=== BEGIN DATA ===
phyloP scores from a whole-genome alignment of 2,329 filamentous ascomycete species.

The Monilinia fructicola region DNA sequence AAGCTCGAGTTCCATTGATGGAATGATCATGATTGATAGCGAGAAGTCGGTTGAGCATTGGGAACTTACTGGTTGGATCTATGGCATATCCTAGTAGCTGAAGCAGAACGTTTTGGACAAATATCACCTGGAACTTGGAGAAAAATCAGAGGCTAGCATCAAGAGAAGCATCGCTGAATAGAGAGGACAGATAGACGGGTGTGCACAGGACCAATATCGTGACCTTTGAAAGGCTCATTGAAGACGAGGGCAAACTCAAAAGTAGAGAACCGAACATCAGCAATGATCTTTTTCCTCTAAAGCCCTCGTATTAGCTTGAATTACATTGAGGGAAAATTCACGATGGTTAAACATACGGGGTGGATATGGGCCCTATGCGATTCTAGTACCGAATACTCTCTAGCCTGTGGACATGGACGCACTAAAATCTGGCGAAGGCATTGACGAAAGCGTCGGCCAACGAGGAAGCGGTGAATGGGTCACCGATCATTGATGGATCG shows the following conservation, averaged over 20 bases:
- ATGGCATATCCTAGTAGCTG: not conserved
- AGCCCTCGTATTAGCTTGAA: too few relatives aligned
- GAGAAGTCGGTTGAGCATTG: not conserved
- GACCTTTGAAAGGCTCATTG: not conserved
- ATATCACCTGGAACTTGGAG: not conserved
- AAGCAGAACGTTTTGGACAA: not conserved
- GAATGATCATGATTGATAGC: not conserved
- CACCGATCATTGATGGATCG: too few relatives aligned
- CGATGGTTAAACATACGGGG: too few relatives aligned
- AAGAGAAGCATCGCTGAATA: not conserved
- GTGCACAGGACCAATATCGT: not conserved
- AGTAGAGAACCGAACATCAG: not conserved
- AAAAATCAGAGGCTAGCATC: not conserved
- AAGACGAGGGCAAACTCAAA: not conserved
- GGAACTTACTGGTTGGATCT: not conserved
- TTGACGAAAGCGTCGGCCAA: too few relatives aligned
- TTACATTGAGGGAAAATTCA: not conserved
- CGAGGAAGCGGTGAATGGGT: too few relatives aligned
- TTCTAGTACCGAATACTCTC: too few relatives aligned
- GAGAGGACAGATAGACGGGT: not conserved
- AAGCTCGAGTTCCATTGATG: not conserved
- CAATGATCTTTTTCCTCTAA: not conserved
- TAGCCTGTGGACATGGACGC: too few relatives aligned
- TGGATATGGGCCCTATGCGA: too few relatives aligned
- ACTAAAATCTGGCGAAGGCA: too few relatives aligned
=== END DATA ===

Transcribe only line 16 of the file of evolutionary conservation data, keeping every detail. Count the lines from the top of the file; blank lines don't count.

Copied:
- AAGACGAGGGCAAACTCAAA: not conserved